Sinwar: Our Goal is to Wipe Israel not Recognize it

Ramallah- Hamas leader in the Gaza Strip Yahya Sinwar has stated that the time to discuss the recognition of Israel as a state had elapsed, saying the movement is instead debating “when to wipe out Israel.”

Sinwar was responding to the US stance that rejects any Palestinian reconciliation without Hamas recognizing the state of Israel as a main condition in any future Palestinian government. This was disapproved by both Hamas and Fatah.

“Gone are the days of Hamas (discussing) the recognition of Israel. Now Hamas will discuss when we will wipe out Israel,” Sinwar said.

“Disarming us is like Satan dreaming of heaven. No one can take away our weapons,” he added.

Sinwar stated that the US-Israeli stance will make the future stage more difficult but Hamas won’t back off from the reconciliation.

His comments followed the statement of US special envoy to the Middle East Jason Greenblatt, who said: “The United States reiterates the importance of adhering to the principles of the Quartet for the Middle East: any Palestinian government must unambiguously and explicitly commit to nonviolence, recognize the state of Israel, accept previous agreements and obligations between the parties – including to disarm terrorists – and commit to peaceful negotiations.”

“If Hamas is to play any role in a Palestinian government, it must accept these basic requirements,” he added.

“Hamas must recognize Israel as a Jewish state and cease terrorism as per the Quartet’s terms, dismantle its military wing, release the Israeli soldiers who have been held in Gaza and cut its ties with Iran,” announced the Israeli security cabinet.

Hamas considered Greenblatt’s statement a blatant interference in Palestinian affairs, while Fatah Revolutionary Council Secretary Majed al-Fatyani expressed rejection to the US stance.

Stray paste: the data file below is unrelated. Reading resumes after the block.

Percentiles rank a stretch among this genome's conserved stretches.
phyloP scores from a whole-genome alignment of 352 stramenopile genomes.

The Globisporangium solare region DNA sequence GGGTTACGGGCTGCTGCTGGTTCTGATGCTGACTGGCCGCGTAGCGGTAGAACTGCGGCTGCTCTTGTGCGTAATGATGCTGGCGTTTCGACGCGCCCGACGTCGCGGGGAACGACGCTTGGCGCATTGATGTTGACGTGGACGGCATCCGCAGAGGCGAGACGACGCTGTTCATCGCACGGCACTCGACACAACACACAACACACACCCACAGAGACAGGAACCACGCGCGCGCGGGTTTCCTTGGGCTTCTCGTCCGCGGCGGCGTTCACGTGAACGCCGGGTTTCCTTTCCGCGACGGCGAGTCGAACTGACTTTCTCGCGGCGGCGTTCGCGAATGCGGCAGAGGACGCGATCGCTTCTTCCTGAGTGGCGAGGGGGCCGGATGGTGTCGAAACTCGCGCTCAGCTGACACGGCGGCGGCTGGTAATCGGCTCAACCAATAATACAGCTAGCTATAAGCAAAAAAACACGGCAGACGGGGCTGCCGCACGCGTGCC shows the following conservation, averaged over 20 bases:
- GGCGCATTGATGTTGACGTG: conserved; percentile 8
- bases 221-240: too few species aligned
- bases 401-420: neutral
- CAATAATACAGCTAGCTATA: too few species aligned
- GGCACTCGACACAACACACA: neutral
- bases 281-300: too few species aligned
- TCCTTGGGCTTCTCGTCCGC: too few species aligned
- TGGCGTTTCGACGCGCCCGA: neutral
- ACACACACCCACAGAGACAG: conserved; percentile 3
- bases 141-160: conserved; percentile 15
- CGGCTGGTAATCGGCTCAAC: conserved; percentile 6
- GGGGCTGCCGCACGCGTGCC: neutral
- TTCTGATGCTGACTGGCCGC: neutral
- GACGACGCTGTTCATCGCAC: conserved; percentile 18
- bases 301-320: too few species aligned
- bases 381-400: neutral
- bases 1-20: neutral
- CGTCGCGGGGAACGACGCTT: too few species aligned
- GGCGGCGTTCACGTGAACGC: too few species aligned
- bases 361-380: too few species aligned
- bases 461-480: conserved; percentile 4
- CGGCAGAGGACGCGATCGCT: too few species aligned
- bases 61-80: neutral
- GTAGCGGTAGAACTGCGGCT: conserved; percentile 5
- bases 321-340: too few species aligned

Fatah sources told Asharq Al-Awsat that the movement will not ask Hamas to recognize Israel because it hasn’t done so either.

US Says Palestinian Unity Cabinet Must Recognize Israel, Hamas Snaps Back

US President Donald Trump’s special representative for international negotiations said Thursday that an emerging Palestinian unity government must recognize Israel and disarm Hamas movement.

Jason Greenblatt, who has repeatedly visited the region to seek ways to restart peace talks, laid out a series of conditions in Washington’s first detailed response to the landmark reconciliation deal signed between Hamas and Fatah last week. 

“Any Palestinian government must unambiguously and explicitly commit to nonviolence, recognize the state of Israel, accept previous agreements and obligations between the parties -– including to disarm terrorists — and commit to peaceful negotiations,” Greenblatt said in a statement.

“If Hamas is to play any role in a Palestinian government, it must accept these basic requirements,” he added.

But his statement drew an immediate retort from Hamas.

Bassem Naim, an official from the movement, rejected the comments as “blatant interference” in Palestinian affairs, but did not say directly whether the group planned to comply with any of the demands.

Naim accused the US of adopting Israeli Prime Minister Benjamin Netanyahu’s positions.

“This is blatant interference in Palestinian affairs because it is the right of our people to choose its government according to their supreme strategic interests,” Naim told AFP.

“This statement comes under pressure from the extreme right-wing Netanyahu government and is in line with the Netanyahu statement from two days ago.”

Palestinian President Mahmoud Abbas’ Fatah movement signed a reconciliation deal with Hamas in Cairo a week ago aimed at ending a bitter 10-year split.

Under the deal, the Palestinian Authority – currently dominated by Fatah – is due to resume control of the Hamas-run Gaza Strip by December 1.

Talks are also expected on forming a unity government, with another meeting between the various Palestinian political factions scheduled for November 21.

A major sticking point is expected to be Hamas’ refusal to disarm its 25,000-strong armed wing.

Israel Refuses to Negotiate with Palestinian Government ‘Dependent on Hamas’

Tel-Aviv – Following long discussions and sharp disputes over the stance towards the Palestinian reconciliation agreement, the Israeli cabinet announced on Tuesday its rejection to negotiate with a Palestinian government “dependent on Hamas”, which Israel describes as “a terrorist organization that calls for the destruction” of the country.